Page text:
How To Adjust An Egg Wash For Your Ideal Crust Color

Many baked goods call for an egg wash before entering the oven, but this step isn't a one-size-fits-all technique. Understanding the science behind the final stage allows bakers to manipulate the results to achieve the desired crust color.

For some recipes, the egg wash serves as a glue to adhere sprinkles, seeds, or sugar to the exterior. In others, it's used to achieve the Maillard reaction, adding flavor, texture, and a golden hue to the crust. Depending on the recipe, an egg wash may contain water, milk, heavy cream, or just egg, with each ingredient resulting in a different finish and texture. 

By altering the egg wash recipe, you can control how deeply golden and crispy the exterior will become. Skipping this step can leave bakes looking bland and disappointing, lacking the desired flakiness and sheen. While there's no rule dictating that you must follow a specific recipe, a ratio of three parts egg to one part water is an excellent place to start. From there, you can adjust the amount and type of liquid to achieve the results you want.

Different egg wash techniques

For many bread and pastry recipes, using one tablespoon of water for every egg creates a golden exterior with a shiny finish. Replacing water with dairy, such as milk or cream, produces a lighter crust with a softer texture. Since water inhibits the Maillard reaction, increasing the liquid will lighten the crust. 

To add shine but not color, use only egg whites and water. This approach is useful when making sugar cookies, allowing decorations like sanding sugar to adhere to the cookie's top without altering the dough's color. Eliminating the liquid altogether, on the other hand, will produce the deepest, darkest exterior. An easy cheddar scone recipe, for example, might use the entire egg to create a dark, golden brown top. For even darker results, save the egg white and only brush on a beaten egg yolk.

If you've used your last egg in the recipe, fear not; your pantry likely holds some egg substitutions to achieve the ideal crust color. Since mayonnaise contains egg, brushing on a thin layer can give the bake a glossy exterior without negatively impacting the flavor. Another option is using the cooking liquid from a can of beans, known as aquafaba, in place of an egg wash. Keep in mind that you can control the sodium content better by using unsalted beans. Aquafaba has many culinary applications, particularly in vegan cuisine, and when brushed on baked goods, it imparts a subtle gloss similar to that of using an egg white.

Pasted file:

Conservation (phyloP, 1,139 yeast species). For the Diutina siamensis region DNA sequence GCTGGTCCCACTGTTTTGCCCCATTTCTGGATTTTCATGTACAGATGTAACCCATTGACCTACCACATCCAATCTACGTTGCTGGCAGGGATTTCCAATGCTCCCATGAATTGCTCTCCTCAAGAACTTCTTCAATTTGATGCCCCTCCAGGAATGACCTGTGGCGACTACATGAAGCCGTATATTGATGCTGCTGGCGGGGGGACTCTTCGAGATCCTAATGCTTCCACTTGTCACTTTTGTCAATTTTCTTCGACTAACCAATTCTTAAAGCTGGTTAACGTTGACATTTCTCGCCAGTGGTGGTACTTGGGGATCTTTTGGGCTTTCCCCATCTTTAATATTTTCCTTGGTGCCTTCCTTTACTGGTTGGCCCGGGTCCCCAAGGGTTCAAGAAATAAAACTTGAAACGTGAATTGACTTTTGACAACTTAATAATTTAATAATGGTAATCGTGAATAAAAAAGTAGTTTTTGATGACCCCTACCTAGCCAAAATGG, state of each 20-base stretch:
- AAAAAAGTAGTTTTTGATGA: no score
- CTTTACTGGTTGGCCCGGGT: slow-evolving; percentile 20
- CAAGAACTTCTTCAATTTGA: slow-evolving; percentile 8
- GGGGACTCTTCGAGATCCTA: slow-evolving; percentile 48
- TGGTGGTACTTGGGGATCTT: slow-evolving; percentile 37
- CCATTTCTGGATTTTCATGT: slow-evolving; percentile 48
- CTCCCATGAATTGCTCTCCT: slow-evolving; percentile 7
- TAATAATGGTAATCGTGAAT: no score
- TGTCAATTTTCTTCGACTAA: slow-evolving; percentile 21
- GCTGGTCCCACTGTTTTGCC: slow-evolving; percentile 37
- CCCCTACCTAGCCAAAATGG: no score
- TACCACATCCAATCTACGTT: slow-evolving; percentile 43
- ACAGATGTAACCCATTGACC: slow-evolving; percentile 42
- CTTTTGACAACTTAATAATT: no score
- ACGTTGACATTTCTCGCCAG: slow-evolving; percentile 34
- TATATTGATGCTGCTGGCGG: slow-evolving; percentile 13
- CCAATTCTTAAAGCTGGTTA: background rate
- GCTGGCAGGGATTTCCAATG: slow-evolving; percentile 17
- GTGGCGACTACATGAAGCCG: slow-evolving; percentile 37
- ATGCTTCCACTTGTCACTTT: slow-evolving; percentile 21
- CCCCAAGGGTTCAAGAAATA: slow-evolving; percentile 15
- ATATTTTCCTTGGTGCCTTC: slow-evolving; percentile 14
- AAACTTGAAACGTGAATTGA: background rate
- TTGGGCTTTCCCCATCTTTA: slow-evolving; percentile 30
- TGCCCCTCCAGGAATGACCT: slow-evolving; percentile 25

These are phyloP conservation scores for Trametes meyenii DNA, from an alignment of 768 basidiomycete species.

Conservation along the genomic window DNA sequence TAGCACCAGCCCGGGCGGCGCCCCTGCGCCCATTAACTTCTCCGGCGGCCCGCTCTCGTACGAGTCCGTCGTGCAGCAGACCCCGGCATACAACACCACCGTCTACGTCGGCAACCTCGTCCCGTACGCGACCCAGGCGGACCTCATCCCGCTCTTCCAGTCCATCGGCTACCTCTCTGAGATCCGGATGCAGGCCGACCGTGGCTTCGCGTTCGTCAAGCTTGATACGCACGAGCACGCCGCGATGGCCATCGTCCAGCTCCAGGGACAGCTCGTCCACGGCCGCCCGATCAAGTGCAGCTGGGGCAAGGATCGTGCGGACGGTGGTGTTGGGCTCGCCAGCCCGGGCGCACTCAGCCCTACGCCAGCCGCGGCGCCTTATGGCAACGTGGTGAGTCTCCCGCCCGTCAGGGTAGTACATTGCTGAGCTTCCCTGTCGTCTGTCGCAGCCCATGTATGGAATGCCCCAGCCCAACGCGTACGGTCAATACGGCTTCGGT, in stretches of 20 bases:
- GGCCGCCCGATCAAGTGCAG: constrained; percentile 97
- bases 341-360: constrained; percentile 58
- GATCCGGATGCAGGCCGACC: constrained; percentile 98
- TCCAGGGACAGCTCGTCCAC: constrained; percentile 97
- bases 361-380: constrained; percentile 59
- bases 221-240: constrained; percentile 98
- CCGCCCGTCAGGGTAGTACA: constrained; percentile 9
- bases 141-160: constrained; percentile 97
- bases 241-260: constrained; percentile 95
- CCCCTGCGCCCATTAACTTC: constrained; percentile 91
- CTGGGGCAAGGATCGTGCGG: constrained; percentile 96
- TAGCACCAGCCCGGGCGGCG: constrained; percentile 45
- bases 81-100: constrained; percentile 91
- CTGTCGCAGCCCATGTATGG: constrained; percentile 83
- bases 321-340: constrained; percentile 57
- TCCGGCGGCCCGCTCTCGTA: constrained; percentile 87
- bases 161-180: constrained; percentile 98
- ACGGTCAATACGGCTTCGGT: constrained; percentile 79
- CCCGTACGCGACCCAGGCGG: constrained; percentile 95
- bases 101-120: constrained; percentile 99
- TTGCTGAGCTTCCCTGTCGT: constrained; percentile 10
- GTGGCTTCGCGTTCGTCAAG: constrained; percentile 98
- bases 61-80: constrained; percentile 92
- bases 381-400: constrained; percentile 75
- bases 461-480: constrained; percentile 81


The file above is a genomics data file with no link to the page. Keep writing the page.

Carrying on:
How to properly apply an egg wash

After you've invested so much effort in preparing the recipe, it would be a shame to damage the surface, so here are some things to remember when brushing on an egg wash.

Regardless of the egg-to-liquid ratio, use a fork to thoroughly whisk the egg until it's smooth so it glides across the surface easily. If you encounter stubborn globs of egg whites, add a pinch of salt to the bowl, which will promote the protein to coagulate, and continue whisking until foamy. Then, use a natural bristle or silicone pastry brush to gently apply the coating, especially when working with delicate recipes like croissants that can tear easily. Although it's debatable which brush provides better results, silicone tends to be easier to clean. 

It's best to brush on a thin layer of egg wash rather than lacquering it on, as applying it too thickly can cause the crust to burn. If you find that the crust hasn't developed enough color, you can apply a second thin layer of egg wash ten minutes before the recipe is finished baking to darken it. For bakes that are folded or braided like challah, make sure to prevent the egg wash from pooling in crevices, as this can lead to uneven coloring. Egg wash can be stored in the refrigerator for several days, or you can use it in scrambles, so don't let extras go to waste.